Note about Erika

at the scope
Erika Rix
PCW Memorial Observatory
Liberty Hill, Texas

Welcome to PCW!

I’m a co-author of “Astronomical Sketching: A Step-by-Step Introduction”, Springer 2007 and “Sketching the Moon: An Astronomical Artist’s Guide”, Springer 2011″

To encourage other visual observers who want to try their hand at astronomical sketching, I author a monthly column called “Astro Sketching” for Astronomy magazine. The articles feature sketches of viewable celestial objects, including tips on how to observe and sketch them.

If you’d like access to articles or books that I’ve written concerning astronomical sketching, please see the list of published material.

My husband, Paul, and I share our love of astronomy.  Paul enjoys the imaging side of the hobby, and I’m a visual observer who sketches my observations while studying the views through the eyepiece. I’m a member of the The Association of Lunar & Planetary Observers, the Austin Astronomical Society, The Astronomical League, and the NASA Night Sky Network.

After the purchase of our first telescope, it was the Moon that initially caught my eye. It wasn’t long before charcoal and paper accompanied me at the eyepiece and along with my lunar sketches and reports, I wrote a beginner’s guide for the “Virtual Moon Atlas”. Soon I joined the website “Cloudy Nights Telescope Reviews” where sketching tips and tutorials were freely shared and where I volunteer my time as an administrator.

While at a star party in Michigan, I received my first dose of solar observing through a hydrogen alpha filter and there was no looking back. I log observations of the Sun with reports and sketches when sky conditions allow with my internally double-stacked Coronado 60mm Maxscope and white light solar filters. I strive for improving my sketching technique at the eyepiece for accuracy and sharing techniques with others in the process.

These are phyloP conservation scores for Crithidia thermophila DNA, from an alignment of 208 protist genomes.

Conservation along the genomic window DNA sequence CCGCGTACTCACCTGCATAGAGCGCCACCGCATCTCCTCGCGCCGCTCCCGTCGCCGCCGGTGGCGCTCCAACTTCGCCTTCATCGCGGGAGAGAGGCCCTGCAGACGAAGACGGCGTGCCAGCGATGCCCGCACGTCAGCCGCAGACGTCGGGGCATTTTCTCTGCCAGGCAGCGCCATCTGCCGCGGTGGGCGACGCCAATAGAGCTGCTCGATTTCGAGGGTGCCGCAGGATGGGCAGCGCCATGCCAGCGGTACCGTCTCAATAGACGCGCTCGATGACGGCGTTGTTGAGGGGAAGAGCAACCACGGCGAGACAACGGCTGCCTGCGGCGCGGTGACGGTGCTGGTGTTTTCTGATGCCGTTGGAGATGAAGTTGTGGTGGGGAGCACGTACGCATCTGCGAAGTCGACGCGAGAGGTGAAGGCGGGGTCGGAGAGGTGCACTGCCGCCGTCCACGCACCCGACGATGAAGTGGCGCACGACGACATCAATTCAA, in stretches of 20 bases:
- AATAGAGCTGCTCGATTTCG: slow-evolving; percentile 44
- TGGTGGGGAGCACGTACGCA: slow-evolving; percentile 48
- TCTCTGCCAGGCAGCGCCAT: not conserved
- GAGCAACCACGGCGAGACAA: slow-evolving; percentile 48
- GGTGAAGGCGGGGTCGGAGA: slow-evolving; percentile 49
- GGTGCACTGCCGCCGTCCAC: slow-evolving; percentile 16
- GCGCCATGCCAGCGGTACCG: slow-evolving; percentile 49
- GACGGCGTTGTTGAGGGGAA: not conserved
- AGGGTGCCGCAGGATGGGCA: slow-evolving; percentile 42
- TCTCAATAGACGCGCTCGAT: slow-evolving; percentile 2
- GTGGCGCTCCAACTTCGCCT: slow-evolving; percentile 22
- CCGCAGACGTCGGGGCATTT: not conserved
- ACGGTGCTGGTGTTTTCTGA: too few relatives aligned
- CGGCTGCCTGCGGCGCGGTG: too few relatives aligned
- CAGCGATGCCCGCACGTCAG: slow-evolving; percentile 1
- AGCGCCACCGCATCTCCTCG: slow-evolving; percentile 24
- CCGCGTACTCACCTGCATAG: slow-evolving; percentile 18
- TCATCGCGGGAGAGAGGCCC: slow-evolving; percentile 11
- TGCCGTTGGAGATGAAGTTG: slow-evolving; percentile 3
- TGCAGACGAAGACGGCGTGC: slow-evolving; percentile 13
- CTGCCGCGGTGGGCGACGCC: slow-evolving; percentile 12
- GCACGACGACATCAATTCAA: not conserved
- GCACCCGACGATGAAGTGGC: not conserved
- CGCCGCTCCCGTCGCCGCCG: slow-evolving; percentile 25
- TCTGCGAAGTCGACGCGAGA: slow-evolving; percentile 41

The original PCW Memorial Observatory, built by Backyard Observatories, remains in Ohio after Paul and I relocated to Texas. The PCW Memorial name will be carried until such time that a new observatory is built at our new home in Texas.


4 Responses to “Note about Erika”

  1. Erika, I read your article in Astronomy October 2013 with your hand drawings of the moon from a telescope. Well done! My interest is trying to find if anyone made hand sketches of the moon’s features BEFORE the invention of the telescope? I have made some rudimentary sketches of features I can identify from my poor observing location near Houston, TX, so I wonder why when in earlier times no one such as Tycho Brahe for instance took the time to sketch the moon based on naked eye observations. Have you tried?

    • Hi Mike, thanks for chiming in here! I have sketched the Moon naked eye, but mainly as a landscape scene or lunar aureoles. There’s just not a lot of detail compared to what you can see with a little bit of magnification. An astronomer named Gilbert make a pre-telescopic lunar sketch in 1603. And although there are lunar calendars from the Paleolithic Age and petroglyphs depicting the Moon, Gilbert’s rough drawing in 1603 is the most detailed sketch I’ve seen prior to Harriot’s or Galileo’s.

  2. Thanks Erika!
    I am not the artist you are by any means. I will look for Gilbert’s drawings. What I find is that if you look at the moon’s image in still water or a mirror laid on a table before you, that it makes it more stable and you are able to concentrate on it more and see more detail. It still escapes me why no one, other than Gilbert, ever tried to draw accurately what the moon looks like to the naked eye. It makes you wonder if anyone noticed the dark areas at all and that they never moved. I am even able to see Plato as a dark spot with averted vision – not during a full moon of course. I cannot believe it is just because I have seen it so many times in high detail with telescopes and photos. Perhaps you might give it a try?
    Mike

  3. […] Sketching. A Comprehensive Guide to Drawing the Sun. Erika Rix, Kim Hay, Sally Russell, Richard Handy. The Patrick Moore Practical Astronomy Series, Springer, […]

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